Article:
South Korean President agrees to step down if transition of governing power can be planned to minimize chaos

South Korean President agrees to step down if transition of governing power can be planned to minimize chaos

South Korean President, Park Geun-hye said that she will follow the National Assembly’s decision about her course of resignation as the President, including cutting short her remaining term.

The 64-yr-old South Korean President said in her speech from Cheong Wa Dae Presidential Residence today (29 Nov), “When the ruling and opposition parties propose a plan to transfer governing power in a way that can minimize any chaos and power vacuum in state affairs, I will resign from the presidency according to the rules and schedules proposed by the National Assembly.”

The main opposition Democratic Party of Korea (DPK) and two minor opposition parties, the People’s Party and the Justice Party, have been calling for Park’s resignation and impeachment over the corruption scandal surrounding her confidant Choi Soon-sil.

President Park had apologised twice previously but it has done little to change the views of her by opposition and the public.

She said, “Once again, I apologize for causing you enormous troubles because of my wrongdoings. As I see the citizens suffering heartache due to this issue, I think it is evident that I must apologize even hundreds of times.”

“But despite such efforts, all the disappointment and fury that I have caused you cannot be resolved and that wrenches my heart.”

Korea Times reported the South Korean President’s full speech.

Korea Times wrote that the main opposition Democratic Party on Tuesday rejected President Park Geun-hye’s offer to step down under a plan to be devised by National Assembly, calling it a ‘ploy to avoid impeachment.’ The opposition party said it would go ahead with its plan to impeach the President.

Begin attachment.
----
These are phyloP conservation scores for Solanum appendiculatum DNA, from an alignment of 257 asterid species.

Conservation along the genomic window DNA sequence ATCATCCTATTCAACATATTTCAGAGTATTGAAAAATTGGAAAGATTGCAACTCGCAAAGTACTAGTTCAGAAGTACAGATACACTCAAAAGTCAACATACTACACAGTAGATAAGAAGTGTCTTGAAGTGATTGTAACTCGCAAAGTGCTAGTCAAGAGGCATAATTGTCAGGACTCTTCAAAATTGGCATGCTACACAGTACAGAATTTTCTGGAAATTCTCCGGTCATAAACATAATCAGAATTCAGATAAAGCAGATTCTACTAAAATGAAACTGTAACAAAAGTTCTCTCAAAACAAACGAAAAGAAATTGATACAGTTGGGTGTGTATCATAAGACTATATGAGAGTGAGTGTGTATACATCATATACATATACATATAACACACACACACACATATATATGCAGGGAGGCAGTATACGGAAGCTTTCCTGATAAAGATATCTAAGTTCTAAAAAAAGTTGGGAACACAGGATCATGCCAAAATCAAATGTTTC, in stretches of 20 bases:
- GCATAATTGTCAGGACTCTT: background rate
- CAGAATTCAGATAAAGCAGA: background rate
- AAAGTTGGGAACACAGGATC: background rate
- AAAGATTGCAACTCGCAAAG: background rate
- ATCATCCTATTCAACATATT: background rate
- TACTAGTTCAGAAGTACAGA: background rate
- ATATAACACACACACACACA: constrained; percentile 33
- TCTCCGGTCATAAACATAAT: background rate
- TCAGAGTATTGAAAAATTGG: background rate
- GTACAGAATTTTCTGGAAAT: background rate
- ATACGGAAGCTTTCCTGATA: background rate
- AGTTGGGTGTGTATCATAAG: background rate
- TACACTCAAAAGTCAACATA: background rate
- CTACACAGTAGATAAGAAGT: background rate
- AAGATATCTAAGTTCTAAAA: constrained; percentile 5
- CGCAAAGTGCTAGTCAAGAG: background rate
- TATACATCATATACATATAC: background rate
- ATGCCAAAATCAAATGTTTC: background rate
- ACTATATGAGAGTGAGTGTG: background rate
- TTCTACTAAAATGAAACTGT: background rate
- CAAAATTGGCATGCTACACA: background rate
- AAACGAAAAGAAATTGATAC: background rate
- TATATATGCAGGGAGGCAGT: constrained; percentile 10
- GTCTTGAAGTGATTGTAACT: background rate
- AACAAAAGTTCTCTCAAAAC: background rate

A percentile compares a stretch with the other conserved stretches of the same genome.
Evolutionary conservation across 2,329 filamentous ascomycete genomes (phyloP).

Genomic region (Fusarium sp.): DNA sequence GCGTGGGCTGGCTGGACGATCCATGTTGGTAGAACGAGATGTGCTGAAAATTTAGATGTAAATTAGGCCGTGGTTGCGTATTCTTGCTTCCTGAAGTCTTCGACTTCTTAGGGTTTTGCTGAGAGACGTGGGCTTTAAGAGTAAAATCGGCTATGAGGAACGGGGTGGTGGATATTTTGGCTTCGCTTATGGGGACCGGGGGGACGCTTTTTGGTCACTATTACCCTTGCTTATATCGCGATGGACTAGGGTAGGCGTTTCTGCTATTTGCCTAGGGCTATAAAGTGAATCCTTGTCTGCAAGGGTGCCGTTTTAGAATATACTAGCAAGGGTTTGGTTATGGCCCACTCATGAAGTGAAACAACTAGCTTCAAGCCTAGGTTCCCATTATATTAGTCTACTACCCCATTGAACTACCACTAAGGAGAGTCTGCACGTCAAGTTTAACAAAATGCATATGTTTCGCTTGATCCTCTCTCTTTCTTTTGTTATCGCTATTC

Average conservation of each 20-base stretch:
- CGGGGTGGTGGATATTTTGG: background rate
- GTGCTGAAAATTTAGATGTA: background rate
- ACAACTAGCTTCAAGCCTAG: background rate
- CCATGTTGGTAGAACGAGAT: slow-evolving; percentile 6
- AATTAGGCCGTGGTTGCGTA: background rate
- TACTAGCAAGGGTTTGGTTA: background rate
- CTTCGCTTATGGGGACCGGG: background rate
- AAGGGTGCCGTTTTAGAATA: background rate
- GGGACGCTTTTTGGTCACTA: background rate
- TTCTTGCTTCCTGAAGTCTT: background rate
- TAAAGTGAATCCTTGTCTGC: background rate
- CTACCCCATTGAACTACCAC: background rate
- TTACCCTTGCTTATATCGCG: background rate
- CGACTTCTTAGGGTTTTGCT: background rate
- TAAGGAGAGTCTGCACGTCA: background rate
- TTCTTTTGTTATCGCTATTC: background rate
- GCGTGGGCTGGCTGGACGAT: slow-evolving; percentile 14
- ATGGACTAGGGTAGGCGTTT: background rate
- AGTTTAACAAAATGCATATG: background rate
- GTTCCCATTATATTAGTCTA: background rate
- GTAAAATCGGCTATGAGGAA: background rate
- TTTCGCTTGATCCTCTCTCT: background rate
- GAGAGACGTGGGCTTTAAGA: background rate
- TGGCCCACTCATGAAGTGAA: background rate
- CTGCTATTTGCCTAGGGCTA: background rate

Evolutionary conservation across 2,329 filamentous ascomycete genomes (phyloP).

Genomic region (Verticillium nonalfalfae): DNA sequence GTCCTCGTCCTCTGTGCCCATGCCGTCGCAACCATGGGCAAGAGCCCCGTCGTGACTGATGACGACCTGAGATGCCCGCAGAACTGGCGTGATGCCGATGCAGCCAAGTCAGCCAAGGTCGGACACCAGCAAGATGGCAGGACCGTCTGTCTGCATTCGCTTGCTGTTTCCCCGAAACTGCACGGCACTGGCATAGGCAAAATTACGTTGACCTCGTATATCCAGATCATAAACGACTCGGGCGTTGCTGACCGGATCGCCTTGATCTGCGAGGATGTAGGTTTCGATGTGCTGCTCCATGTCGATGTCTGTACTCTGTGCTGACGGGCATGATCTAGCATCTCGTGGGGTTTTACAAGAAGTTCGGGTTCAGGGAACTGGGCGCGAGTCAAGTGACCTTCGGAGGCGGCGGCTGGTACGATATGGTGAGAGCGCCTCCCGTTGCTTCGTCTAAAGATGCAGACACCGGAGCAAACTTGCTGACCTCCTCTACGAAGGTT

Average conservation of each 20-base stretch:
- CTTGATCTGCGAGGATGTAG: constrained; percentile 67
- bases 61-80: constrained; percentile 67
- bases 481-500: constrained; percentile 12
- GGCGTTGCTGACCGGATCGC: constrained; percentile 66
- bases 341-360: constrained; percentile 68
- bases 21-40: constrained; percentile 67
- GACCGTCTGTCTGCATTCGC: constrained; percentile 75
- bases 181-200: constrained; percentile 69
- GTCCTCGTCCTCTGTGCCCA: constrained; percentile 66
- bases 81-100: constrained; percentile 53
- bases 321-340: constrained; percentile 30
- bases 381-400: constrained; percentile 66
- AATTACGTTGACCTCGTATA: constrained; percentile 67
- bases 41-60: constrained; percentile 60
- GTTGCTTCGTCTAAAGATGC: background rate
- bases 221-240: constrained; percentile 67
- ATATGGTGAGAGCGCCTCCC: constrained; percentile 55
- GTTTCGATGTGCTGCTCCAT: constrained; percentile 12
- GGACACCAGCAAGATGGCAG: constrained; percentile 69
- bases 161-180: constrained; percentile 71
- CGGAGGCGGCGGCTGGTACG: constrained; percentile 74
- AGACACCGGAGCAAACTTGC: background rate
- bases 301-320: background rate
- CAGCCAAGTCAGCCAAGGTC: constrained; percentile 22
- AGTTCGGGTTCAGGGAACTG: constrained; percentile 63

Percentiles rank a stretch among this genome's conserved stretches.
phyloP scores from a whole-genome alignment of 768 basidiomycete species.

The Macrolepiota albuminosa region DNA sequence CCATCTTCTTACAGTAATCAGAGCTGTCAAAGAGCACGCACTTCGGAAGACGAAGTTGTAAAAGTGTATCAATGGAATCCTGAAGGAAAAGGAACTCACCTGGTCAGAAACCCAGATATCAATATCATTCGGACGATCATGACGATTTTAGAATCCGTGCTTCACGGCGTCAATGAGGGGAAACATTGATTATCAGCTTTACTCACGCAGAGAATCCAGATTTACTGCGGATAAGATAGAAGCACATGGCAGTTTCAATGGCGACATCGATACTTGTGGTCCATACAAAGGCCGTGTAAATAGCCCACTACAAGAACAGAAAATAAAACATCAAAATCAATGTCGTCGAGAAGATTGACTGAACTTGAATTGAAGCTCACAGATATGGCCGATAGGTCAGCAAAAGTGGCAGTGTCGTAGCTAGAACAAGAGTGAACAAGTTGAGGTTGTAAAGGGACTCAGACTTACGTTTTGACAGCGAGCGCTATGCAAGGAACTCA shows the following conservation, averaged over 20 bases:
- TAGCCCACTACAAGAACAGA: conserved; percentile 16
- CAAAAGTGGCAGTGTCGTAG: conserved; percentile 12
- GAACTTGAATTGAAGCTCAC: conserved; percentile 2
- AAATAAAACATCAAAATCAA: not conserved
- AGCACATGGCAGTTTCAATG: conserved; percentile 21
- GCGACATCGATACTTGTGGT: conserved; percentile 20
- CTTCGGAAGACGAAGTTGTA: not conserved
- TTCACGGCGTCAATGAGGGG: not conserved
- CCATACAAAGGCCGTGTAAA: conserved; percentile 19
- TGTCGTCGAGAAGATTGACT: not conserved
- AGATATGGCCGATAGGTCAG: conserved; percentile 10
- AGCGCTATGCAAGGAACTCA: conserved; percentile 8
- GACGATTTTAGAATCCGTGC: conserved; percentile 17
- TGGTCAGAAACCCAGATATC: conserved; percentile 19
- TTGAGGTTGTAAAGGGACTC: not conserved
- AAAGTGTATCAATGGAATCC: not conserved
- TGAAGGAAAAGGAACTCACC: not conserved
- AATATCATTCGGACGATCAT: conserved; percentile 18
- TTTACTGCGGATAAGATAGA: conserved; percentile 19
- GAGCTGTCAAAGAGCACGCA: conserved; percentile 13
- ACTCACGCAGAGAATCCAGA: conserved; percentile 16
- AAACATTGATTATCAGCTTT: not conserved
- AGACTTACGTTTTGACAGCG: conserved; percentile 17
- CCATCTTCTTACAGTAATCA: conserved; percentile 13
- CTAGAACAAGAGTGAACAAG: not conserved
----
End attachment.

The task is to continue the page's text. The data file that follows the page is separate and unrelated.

Park Kwang-on, a Democratic Party lawmaker, said she was trying to delay proceedings.

“She is handing the ball to parliament, when she could simply step down,” he said.

Shin Yul, a professor of political science at Myongji University, said, “She doesn’t want the parliament to impeach her and she doesn’t think that the parliament can soon reach an agreement, so she is making things complicated and trying to shift some of her blame to the parliament.”

Hundreds of thousands of South Koreans had assambled for the fifth weekend in a row, calling for Park’s resignation. Organisers told the crowd totalled 1.5 million, but police estimation said the crowd was 260,000.

Gallup Korea released a weekly survey on Friday that showed Park’s approval rating fell to just an all time-low 4 percent.

A senior official at the Civil Society Organizations Network in Korea stated that an early presidential election will be ‘a must’ whether or not the National Assembly succeeds in introducing a plan in line with Park’s offer.
“It does not matter whether Park’s proposal will be fulfilled or not. We need to choose our next leader as quickly as possible because the President has already lost control over state affairs,” the official told Korea Times on condition of anonymity,.

If Park is impeached or resigns, an election would be held in 60 days to nominate a president to serve a five-year term. It would be the first time a South Korean president failed to complete a term since the current democratic system was implemented in 1987.

Park’s friend and former aide Choi Soon-sil, has been indicted for allegedly interfering in various state affairs and extorting local conglomerates to accumulate her wealth. The prosecution has named President Park as an accomplice in an investigation whether big business was inappropriately pressured to contribute money to foundations set up to back Park’s initiatives.

The presidential office and Park’s lawyer have denied the accusations.

Park has only acknowledged carelessness in her ties with Choi, who Park has said had helped her through difficult times.

Their friendship dates to an era when Park served as acting first lady after her mother was killed by an assassin’s bullet intended for her father, then-president Park Chung-hee. Five years later, in 1979, Park’s father was murdered by his Korean CIA director, Kim Jae-kyu, on Oct. 26, 1979, at the then-KCIA annex in the Cheong Wa Dae compound.

Choi said in a newspaper interview that she read and revised Park’s speeches early in the presidential term on Thursday (27 October) from Germany, where she was staying. However, she denied all allegations which say that she interfered in state affairs.


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